I wonder if we can even begin to address the racism and misogyny of the right before dealing with it on the left. I have been very disturbed by the people who think that because Trump won on white male identity politics that the left should adopt more of that strategy. Plus all the slut shaming of Melania Trump is just straight up disgusting. Just because the right chooses to vilify strong liberal women in the position of FLOTUS, it doesn’t justify a similar treatment of Melania Trump in that position. It would be better if we focused on things that matter more than the body of the President elect’s wife. I suspect that she never wanted this job.

  30. iRobert
    Posted November 29, 2016 at 8:20 pm | Permalink

    Are you tone policing me, Jean?

  31. iRobert
    Posted November 29, 2016 at 8:25 pm | Permalink

    You’re kinda new here, Jean. All the regulars know I’m really sexist and degrading of women.

  32. iRobert
    Posted November 29, 2016 at 8:35 pm | Permalink

    Mark can testify to what a monster I am. He has had to warn me several times to tone down my offensive and degrading comments toward women. I’m one of the few people he’s censored regularly, and I’m proud of that.

  33. iRobert
    Posted November 29, 2016 at 8:41 pm | Permalink

    By the way, why didn’t you get upset at me for suggesting Dick DeVos’ bisexuality was something about which it was okay to attack him? Did you not find that offensive also?

  34. Jean Henry
    Posted November 29, 2016 at 10:06 pm | Permalink

    Yes, that comment was gendered as well as being homophobic. I didn’t say I was offended. I said it was sexist. Just letting you know. Glad you can see it.

  35. Metrotimes
    Posted November 30, 2016 at 9:10 am | Permalink

    The signal has been amplified.

    http://www.metrotimes.com/Blogs/archives/2016/11/30/ypsis-mark-maynard-we-should-have-stopped-betsy-when-we-had-the-chance#

  36. iRobert
    Posted November 30, 2016 at 9:10 am | Permalink

    You know, Jean, it’s a crime to threaten bodily harm to another person. EOS may have chosen to let it go, but it’s not his choice ultimately. As a civil society with laws, it is the public at large that decides weather or not your criminal threat is something to be punished legally. Do you have a history of violence? Have you served time for a violent crime? Is that where you got into the habit of saying things like “I’ll cut you, Bitch” to people with whom you feel you have a conflict? Or do you just watch a lot of HBO?

  37. Maria E. Huffman
    Posted November 30, 2016 at 9:34 am | Permalink

    Whether not weather. Indeed, threatening bodily harm will get a person in trouble.
    So don’t do it.
    EOS baited people, and was unkind about it.
    and he was a lobbyist with access to a lot of information that was from business.
    he got paid to write on this blog.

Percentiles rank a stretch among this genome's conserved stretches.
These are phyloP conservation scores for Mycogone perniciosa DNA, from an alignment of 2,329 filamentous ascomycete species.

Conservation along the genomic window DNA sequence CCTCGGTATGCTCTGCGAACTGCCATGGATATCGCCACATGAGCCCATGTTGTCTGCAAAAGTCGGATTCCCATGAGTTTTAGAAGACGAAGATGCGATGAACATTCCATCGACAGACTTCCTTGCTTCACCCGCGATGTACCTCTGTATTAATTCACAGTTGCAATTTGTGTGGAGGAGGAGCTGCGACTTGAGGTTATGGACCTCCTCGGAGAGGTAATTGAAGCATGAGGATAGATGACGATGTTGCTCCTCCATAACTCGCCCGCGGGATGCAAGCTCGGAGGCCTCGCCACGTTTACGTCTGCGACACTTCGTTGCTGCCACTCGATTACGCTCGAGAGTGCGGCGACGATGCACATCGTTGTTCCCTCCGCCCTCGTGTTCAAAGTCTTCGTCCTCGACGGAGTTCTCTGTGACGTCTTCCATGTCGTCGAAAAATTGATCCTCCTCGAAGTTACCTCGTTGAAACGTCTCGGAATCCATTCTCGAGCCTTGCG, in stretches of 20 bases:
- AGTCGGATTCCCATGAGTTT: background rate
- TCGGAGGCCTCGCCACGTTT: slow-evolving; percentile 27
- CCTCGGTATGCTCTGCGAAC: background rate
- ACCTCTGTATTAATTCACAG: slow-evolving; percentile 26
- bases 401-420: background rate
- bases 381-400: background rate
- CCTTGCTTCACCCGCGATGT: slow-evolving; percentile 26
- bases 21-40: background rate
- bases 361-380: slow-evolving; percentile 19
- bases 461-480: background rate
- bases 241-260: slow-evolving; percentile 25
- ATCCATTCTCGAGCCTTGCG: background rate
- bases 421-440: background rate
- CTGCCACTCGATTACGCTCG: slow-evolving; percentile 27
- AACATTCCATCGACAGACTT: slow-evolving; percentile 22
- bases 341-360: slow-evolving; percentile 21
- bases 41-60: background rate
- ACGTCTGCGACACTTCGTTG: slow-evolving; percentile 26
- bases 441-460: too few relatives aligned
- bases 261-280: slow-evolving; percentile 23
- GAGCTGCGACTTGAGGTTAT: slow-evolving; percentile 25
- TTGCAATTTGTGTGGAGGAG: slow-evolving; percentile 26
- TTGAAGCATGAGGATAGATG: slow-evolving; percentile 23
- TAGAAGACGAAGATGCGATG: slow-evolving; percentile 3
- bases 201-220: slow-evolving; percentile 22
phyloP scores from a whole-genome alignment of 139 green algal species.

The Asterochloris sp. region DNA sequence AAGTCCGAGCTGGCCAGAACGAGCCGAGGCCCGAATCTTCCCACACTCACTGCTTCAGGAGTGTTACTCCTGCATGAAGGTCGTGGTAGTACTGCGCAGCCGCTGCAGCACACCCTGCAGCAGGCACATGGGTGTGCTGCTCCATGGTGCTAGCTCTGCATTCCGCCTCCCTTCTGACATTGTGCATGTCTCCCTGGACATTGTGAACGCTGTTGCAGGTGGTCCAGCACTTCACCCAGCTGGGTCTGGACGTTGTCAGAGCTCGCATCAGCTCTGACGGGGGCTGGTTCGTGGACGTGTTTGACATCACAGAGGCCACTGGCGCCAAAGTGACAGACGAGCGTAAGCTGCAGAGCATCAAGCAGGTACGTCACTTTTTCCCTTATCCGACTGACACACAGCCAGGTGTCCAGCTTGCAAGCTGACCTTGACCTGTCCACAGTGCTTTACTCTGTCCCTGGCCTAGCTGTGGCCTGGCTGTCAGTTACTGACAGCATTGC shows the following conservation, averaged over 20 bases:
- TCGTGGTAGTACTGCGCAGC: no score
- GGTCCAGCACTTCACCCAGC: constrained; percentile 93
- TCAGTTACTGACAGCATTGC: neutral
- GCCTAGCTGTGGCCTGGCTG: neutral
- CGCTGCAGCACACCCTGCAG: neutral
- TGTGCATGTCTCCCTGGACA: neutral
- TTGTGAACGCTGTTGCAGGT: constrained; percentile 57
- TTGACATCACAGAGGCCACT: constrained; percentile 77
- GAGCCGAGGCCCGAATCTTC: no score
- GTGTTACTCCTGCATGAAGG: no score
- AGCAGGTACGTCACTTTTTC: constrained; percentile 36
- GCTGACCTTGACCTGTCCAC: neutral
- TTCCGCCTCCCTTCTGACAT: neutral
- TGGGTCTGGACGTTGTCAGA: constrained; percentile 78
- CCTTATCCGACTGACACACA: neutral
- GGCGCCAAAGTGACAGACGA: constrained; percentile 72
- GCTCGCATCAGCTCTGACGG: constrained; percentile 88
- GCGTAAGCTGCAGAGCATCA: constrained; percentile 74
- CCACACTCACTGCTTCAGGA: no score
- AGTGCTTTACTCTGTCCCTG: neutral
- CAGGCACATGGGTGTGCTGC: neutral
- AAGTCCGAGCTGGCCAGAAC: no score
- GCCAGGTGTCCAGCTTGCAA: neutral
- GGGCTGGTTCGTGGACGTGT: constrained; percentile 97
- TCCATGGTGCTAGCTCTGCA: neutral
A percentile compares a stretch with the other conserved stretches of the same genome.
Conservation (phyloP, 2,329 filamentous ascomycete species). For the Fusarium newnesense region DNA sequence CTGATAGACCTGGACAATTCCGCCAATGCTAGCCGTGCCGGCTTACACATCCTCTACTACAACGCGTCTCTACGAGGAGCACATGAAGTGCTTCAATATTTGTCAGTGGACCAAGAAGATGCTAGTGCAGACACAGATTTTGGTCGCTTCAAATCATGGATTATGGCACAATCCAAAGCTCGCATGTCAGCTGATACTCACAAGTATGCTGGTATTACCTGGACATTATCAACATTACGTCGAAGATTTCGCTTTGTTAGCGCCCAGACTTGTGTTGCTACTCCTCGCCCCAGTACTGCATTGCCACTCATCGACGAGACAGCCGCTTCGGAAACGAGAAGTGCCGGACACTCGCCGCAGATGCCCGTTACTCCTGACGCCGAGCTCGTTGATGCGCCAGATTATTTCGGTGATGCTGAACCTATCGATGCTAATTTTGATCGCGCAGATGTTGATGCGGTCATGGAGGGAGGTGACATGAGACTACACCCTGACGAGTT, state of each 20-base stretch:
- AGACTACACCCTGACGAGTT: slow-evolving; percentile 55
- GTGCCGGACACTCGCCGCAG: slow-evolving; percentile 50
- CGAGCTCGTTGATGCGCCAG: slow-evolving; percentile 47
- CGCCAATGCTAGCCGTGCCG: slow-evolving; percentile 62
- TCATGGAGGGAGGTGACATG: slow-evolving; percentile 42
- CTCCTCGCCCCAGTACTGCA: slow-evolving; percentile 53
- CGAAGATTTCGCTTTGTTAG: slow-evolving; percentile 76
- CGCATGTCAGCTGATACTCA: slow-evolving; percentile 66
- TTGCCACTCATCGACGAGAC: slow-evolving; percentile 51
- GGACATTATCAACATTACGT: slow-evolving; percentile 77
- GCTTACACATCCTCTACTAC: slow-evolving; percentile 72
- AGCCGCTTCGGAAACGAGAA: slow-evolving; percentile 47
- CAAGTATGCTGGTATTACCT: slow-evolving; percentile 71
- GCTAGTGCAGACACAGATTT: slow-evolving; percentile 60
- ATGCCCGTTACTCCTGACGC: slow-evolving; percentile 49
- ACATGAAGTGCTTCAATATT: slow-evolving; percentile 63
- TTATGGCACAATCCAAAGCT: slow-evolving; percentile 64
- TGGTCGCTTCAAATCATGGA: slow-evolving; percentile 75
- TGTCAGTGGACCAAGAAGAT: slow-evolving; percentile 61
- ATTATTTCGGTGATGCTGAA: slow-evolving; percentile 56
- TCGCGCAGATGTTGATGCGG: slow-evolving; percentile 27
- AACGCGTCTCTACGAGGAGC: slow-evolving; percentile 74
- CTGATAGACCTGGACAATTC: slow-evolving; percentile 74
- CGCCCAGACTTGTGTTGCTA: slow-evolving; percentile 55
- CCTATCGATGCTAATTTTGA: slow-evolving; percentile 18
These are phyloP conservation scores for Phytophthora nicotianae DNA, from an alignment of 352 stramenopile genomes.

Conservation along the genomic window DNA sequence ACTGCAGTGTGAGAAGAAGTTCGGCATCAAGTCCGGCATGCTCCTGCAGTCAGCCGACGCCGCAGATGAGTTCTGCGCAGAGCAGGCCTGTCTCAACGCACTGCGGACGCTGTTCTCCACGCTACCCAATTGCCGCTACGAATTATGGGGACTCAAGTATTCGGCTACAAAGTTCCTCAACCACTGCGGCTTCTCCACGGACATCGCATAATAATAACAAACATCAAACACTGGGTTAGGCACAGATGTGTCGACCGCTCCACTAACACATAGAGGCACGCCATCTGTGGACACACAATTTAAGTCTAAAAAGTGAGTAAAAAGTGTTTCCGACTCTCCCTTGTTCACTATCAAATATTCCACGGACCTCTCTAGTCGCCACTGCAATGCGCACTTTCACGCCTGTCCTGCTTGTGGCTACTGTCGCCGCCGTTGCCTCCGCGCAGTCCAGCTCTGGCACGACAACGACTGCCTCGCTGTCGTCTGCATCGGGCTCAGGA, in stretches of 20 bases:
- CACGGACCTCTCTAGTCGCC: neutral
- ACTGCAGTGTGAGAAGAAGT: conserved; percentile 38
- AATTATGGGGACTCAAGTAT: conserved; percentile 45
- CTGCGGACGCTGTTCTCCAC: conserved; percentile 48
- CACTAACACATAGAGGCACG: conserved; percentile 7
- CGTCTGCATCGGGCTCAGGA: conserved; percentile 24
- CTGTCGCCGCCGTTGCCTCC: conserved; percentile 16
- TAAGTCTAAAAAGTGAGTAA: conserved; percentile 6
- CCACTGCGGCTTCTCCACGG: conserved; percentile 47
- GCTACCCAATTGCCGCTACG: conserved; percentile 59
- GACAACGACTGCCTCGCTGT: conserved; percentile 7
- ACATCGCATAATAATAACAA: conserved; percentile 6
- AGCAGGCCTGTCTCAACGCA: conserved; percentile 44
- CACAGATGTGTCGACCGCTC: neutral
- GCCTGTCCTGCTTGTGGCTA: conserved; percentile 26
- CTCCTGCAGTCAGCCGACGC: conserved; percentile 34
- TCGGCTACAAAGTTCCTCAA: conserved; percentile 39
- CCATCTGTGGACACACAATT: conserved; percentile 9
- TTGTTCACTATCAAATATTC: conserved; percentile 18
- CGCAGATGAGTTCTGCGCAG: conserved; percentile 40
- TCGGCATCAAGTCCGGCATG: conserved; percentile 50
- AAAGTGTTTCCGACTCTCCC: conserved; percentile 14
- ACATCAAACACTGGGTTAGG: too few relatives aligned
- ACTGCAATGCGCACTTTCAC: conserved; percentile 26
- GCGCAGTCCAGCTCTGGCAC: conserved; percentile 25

Many people are worried about the schools..and chose different strategies to try and help a complex problem.

  38. EOS
    Posted November 30, 2016 at 10:23 am | Permalink

    Ms. Huffman,

    You couldn’t be more wrong. Nothing you wrote has any truth in it.

  39. iRobert
    Posted November 30, 2016 at 10:45 am | Permalink

    I posted my last comment from my iPhone, and it auto-corrected my “whether” to “weather.” It does that sort of thing on a lot of words I would assume it recognizes.

    Anyway, Jean literally committed a crime when she threatened EOS with bodily harm. Nothing EOS said in his post would warrant such a response. Her threat of mindless violence says a whole hell of a lot about who she is, and essentially nothing about EOS or anything he said.

    If EOS decided to pursue a legal action against Jean for making a threat against him, he’d win in court. No judge or jury would ever side with a person who said what Jean said. I suspect Jean has a history of such behavior, being that she can’t even pretend to be otherwise in her blog posts.

    Mind you, all of this still doesn’t change my preference than she take over this blog from Mark. I still think he should step aside and let more diverse voices be heard.

  40. Maria E. Huffman
    Posted November 30, 2016 at 11:21 am | Permalink

    I have no idea if Jean even wrote that. I don’t follow that closely, but yes, people can get in trouble for writing such things.

    EOS was not nice on this blog.
    Can’t go to jail for that, but people noticed.

  41. Maria E. Huffman
    Posted November 30, 2016 at 11:35 am | Permalink

    A long time ago, when I went to the University of Michigan I knew a person and he said to a female person, I am going to kill you if you do that…he didn’t mean it, he was just talking…and she complained formally about him and he got spoken to…and I remember thinking, whoa…I had never heard of such things before.
    And she was very matter of fact about it.
    She said, he just can’t say that to me.
    And he never said anything like that ever again.

  42. Maria E. Huffman
    Posted November 30, 2016 at 12:02 pm | Permalink

    The thing about EOS taking Jean Henry to court is that then we would all get to know who EOS is.

  43. Posted November 30, 2016 at 12:09 pm | Permalink

    Here is the cut and paste of EOS’s last comment before Jean’s threat on the “Election Day live blog” thread:

    EOS
    Posted November 11, 2016 at 8:43 am | Permalink

    “Bigotry definition: stubborn and complete intolerance of any creed, belief, or opinion that differs from one’s own.

    I think many Clinton supporters are shining examples of bigotry in action. You attempt to demonize all political opinions that differs from your own. You sling mud and call names and shout down any form of dissent. You don’t even hold out the possibility that people chose Trump for any reason other than racism or sexism.